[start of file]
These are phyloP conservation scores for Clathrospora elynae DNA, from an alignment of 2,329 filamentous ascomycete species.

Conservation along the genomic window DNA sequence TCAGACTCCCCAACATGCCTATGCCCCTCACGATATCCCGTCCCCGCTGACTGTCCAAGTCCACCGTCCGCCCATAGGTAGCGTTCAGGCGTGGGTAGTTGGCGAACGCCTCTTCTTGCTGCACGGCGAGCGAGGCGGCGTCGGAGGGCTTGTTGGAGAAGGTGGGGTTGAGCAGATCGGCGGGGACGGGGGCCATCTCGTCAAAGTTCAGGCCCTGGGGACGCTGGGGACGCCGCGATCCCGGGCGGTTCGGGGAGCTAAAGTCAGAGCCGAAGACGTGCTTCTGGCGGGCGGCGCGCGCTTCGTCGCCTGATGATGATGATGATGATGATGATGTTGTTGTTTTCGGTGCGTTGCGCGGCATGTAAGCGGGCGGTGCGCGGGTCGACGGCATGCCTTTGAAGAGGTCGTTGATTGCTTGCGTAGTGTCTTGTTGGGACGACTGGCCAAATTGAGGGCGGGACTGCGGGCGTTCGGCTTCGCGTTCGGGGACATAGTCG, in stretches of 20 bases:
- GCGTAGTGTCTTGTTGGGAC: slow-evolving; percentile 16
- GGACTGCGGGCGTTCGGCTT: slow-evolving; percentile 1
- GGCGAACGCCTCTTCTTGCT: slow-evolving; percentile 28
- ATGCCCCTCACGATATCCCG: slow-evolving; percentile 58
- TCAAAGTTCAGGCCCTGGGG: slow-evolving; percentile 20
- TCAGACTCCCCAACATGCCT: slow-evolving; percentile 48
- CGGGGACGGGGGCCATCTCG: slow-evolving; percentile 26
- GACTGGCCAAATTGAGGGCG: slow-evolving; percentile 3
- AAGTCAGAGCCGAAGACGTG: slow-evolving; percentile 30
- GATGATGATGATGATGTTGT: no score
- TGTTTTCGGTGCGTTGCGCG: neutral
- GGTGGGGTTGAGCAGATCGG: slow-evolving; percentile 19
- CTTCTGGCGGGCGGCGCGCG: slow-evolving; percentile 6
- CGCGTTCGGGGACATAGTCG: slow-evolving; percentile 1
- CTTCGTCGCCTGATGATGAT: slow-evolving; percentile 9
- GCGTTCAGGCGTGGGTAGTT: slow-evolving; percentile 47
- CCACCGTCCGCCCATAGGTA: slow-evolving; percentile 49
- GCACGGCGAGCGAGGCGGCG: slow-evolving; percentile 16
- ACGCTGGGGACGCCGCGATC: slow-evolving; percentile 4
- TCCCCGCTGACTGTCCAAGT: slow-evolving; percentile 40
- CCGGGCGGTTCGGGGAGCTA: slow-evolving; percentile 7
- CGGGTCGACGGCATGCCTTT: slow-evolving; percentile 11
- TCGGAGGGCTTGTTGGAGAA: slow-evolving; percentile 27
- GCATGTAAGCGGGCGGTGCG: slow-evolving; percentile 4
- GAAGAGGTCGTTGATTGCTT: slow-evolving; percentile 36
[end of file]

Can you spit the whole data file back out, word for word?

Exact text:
These are phyloP conservation scores for Clathrospora elynae DNA, from an alignment of 2,329 filamentous ascomycete species.

Conservation along the genomic window DNA sequence TCAGACTCCCCAACATGCCTATGCCCCTCACGATATCCCGTCCCCGCTGACTGTCCAAGTCCACCGTCCGCCCATAGGTAGCGTTCAGGCGTGGGTAGTTGGCGAACGCCTCTTCTTGCTGCACGGCGAGCGAGGCGGCGTCGGAGGGCTTGTTGGAGAAGGTGGGGTTGAGCAGATCGGCGGGGACGGGGGCCATCTCGTCAAAGTTCAGGCCCTGGGGACGCTGGGGACGCCGCGATCCCGGGCGGTTCGGGGAGCTAAAGTCAGAGCCGAAGACGTGCTTCTGGCGGGCGGCGCGCGCTTCGTCGCCTGATGATGATGATGATGATGATGATGTTGTTGTTTTCGGTGCGTTGCGCGGCATGTAAGCGGGCGGTGCGCGGGTCGACGGCATGCCTTTGAAGAGGTCGTTGATTGCTTGCGTAGTGTCTTGTTGGGACGACTGGCCAAATTGAGGGCGGGACTGCGGGCGTTCGGCTTCGCGTTCGGGGACATAGTCG, in stretches of 20 bases:
- GCGTAGTGTCTTGTTGGGAC: slow-evolving; percentile 16
- GGACTGCGGGCGTTCGGCTT: slow-evolving; percentile 1
- GGCGAACGCCTCTTCTTGCT: slow-evolving; percentile 28
- ATGCCCCTCACGATATCCCG: slow-evolving; percentile 58
- TCAAAGTTCAGGCCCTGGGG: slow-evolving; percentile 20
- TCAGACTCCCCAACATGCCT: slow-evolving; percentile 48
- CGGGGACGGGGGCCATCTCG: slow-evolving; percentile 26
- GACTGGCCAAATTGAGGGCG: slow-evolving; percentile 3
- AAGTCAGAGCCGAAGACGTG: slow-evolving; percentile 30
- GATGATGATGATGATGTTGT: no score
- TGTTTTCGGTGCGTTGCGCG: neutral
- GGTGGGGTTGAGCAGATCGG: slow-evolving; percentile 19
- CTTCTGGCGGGCGGCGCGCG: slow-evolving; percentile 6
- CGCGTTCGGGGACATAGTCG: slow-evolving; percentile 1
- CTTCGTCGCCTGATGATGAT: slow-evolving; percentile 9
- GCGTTCAGGCGTGGGTAGTT: slow-evolving; percentile 47
- CCACCGTCCGCCCATAGGTA: slow-evolving; percentile 49
- GCACGGCGAGCGAGGCGGCG: slow-evolving; percentile 16
- ACGCTGGGGACGCCGCGATC: slow-evolving; percentile 4
- TCCCCGCTGACTGTCCAAGT: slow-evolving; percentile 40
- CCGGGCGGTTCGGGGAGCTA: slow-evolving; percentile 7
- CGGGTCGACGGCATGCCTTT: slow-evolving; percentile 11
- TCGGAGGGCTTGTTGGAGAA: slow-evolving; percentile 27
- GCATGTAAGCGGGCGGTGCG: slow-evolving; percentile 4
- GAAGAGGTCGTTGATTGCTT: slow-evolving; percentile 36